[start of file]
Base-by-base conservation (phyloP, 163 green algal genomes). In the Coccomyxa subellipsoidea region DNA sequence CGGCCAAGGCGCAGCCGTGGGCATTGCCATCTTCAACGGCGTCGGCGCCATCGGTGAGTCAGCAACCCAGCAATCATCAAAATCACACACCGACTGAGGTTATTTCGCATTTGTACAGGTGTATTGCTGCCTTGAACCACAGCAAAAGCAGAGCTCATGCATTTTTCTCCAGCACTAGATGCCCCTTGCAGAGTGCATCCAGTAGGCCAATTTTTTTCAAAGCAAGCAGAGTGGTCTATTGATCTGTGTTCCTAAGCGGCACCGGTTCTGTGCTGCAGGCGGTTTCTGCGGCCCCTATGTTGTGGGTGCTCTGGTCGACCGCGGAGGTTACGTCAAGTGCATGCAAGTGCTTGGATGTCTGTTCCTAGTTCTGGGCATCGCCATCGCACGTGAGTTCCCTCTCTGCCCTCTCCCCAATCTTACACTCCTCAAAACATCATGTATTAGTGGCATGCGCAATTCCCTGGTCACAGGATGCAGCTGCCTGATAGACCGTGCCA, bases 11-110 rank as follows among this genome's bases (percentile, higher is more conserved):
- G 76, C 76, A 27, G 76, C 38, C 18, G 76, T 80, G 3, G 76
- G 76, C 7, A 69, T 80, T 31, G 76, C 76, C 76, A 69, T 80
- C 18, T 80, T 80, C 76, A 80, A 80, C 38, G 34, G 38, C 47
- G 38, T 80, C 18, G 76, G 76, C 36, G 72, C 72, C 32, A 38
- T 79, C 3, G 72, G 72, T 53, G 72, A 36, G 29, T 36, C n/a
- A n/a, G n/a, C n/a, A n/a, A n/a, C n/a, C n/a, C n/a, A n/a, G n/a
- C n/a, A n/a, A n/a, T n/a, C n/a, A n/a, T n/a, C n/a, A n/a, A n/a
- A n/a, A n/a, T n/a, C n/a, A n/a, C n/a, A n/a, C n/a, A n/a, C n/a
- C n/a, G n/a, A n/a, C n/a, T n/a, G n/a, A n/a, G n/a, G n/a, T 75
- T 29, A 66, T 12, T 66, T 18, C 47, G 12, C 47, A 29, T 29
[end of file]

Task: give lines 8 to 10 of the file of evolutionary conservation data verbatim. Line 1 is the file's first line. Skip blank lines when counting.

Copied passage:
- C n/a, A n/a, A n/a, T n/a, C n/a, A n/a, T n/a, C n/a, A n/a, A n/a
- A n/a, A n/a, T n/a, C n/a, A n/a, C n/a, A n/a, C n/a, A n/a, C n/a
- C n/a, G n/a, A n/a, C n/a, T n/a, G n/a, A n/a, G n/a, G n/a, T 75